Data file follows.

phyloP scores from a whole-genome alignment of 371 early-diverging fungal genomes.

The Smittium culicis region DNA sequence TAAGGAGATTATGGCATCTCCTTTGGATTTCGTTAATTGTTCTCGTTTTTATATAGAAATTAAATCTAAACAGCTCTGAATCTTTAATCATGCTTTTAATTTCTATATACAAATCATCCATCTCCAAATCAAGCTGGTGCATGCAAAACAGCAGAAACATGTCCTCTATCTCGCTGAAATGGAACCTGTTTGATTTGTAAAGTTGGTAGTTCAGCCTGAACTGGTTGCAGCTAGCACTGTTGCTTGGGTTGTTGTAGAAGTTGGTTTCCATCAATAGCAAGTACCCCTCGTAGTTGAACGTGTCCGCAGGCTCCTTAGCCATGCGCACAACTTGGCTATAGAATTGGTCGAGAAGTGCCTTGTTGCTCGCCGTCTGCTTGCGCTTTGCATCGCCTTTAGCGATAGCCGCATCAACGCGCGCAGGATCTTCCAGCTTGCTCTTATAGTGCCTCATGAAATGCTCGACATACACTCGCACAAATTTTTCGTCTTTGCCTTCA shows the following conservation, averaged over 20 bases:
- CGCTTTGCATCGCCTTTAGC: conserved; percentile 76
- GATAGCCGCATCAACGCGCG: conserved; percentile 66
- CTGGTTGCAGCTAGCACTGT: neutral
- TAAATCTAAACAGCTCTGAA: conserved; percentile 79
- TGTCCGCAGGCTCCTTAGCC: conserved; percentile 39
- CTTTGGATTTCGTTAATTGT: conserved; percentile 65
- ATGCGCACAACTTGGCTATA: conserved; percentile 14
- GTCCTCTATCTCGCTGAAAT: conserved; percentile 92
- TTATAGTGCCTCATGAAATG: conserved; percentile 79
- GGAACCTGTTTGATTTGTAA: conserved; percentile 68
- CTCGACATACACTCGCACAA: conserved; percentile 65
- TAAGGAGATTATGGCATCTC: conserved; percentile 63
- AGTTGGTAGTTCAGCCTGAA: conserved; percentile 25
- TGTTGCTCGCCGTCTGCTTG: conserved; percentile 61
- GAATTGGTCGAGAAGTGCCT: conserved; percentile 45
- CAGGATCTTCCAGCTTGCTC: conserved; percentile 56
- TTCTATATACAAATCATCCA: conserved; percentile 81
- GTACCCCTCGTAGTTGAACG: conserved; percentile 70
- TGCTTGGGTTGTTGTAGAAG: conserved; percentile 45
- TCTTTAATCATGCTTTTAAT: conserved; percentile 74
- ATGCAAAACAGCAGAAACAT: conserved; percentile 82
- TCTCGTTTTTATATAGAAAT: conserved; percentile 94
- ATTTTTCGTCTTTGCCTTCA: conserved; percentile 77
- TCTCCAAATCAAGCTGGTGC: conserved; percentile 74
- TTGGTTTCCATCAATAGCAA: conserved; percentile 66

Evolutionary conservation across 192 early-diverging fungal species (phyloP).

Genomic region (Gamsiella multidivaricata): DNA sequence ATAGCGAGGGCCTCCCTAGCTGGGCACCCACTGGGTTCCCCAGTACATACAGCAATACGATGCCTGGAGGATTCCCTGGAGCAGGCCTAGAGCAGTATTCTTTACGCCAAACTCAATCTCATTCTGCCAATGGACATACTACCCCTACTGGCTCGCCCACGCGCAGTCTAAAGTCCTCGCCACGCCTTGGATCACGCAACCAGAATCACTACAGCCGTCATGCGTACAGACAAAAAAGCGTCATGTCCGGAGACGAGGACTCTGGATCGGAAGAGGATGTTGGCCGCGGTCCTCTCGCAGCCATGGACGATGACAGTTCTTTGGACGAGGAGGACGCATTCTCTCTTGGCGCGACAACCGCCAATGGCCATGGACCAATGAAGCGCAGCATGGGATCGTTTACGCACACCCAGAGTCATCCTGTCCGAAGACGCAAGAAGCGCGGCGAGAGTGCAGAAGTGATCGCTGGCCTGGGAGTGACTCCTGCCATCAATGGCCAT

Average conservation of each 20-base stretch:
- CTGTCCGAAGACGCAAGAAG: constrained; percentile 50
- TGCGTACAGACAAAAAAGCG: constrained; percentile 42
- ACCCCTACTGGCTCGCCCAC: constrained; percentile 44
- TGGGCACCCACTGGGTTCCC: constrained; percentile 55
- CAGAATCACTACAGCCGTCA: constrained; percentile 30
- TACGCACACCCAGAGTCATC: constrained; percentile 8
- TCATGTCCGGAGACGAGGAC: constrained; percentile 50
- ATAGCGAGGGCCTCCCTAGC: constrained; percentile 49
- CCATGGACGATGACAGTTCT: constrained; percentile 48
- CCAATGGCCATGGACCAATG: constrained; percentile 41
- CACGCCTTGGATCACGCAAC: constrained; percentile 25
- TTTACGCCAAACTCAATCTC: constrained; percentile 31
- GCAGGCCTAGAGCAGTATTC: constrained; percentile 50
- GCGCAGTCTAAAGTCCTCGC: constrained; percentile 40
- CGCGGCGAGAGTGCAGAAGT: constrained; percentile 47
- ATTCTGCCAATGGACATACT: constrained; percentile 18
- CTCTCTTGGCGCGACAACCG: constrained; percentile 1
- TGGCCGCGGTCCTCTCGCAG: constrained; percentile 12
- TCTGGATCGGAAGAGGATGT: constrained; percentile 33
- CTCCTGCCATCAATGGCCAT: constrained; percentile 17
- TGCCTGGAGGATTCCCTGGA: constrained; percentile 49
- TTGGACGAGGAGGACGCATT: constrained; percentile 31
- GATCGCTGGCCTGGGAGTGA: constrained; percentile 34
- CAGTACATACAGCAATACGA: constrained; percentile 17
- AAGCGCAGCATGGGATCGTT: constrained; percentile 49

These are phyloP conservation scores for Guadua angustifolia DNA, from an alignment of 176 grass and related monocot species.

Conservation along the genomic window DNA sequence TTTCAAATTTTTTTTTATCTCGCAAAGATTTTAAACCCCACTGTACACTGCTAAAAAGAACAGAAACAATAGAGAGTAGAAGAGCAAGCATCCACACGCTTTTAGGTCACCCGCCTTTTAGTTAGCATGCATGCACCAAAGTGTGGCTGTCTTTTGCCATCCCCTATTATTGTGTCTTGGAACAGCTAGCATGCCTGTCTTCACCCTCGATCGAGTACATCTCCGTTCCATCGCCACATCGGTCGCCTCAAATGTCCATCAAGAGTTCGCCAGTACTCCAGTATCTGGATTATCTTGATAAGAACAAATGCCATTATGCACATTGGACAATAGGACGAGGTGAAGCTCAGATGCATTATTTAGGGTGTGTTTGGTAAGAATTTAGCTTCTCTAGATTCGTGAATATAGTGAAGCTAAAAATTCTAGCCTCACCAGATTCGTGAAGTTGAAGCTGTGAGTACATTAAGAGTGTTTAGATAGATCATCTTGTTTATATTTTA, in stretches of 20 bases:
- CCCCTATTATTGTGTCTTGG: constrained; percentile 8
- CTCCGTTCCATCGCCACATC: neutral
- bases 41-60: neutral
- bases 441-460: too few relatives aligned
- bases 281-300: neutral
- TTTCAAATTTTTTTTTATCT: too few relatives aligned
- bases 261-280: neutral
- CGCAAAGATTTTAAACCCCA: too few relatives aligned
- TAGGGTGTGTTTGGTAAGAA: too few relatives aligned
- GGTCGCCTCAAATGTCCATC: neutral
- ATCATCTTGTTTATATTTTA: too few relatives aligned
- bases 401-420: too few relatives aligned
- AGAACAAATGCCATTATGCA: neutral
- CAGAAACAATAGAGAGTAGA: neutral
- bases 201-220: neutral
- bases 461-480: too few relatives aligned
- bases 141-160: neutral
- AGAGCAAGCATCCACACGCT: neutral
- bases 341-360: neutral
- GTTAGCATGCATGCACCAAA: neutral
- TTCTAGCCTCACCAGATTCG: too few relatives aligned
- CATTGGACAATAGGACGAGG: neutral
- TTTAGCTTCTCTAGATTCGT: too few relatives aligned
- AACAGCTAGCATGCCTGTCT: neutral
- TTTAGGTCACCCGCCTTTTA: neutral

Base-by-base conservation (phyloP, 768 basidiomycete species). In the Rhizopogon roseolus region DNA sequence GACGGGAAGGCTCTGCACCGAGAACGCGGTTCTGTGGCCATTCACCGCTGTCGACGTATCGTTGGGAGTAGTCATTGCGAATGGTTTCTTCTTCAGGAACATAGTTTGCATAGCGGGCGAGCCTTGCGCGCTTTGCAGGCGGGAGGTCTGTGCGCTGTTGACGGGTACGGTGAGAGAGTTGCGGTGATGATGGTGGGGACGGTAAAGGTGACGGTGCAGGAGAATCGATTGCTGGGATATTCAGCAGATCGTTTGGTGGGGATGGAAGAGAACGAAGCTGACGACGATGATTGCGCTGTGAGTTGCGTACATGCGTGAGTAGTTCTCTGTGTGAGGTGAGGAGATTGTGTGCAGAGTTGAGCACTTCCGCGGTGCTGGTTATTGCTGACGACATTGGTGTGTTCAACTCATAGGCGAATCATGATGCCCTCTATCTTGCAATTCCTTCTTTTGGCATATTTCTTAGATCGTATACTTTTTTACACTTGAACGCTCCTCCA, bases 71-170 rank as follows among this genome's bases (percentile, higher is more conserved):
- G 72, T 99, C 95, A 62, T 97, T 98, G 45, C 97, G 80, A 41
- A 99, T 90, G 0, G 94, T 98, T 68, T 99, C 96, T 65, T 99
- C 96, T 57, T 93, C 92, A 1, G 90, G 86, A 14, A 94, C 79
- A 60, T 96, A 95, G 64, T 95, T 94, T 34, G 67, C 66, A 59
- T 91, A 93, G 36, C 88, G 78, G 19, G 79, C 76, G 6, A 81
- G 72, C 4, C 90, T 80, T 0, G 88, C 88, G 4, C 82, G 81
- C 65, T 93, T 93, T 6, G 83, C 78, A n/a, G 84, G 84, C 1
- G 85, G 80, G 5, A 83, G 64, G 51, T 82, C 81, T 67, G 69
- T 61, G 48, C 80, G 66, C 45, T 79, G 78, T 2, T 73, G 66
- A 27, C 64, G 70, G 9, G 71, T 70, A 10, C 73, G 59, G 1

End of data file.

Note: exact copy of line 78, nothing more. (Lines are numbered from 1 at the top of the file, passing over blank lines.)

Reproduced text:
- TTCTAGCCTCACCAGATTCG: too few relatives aligned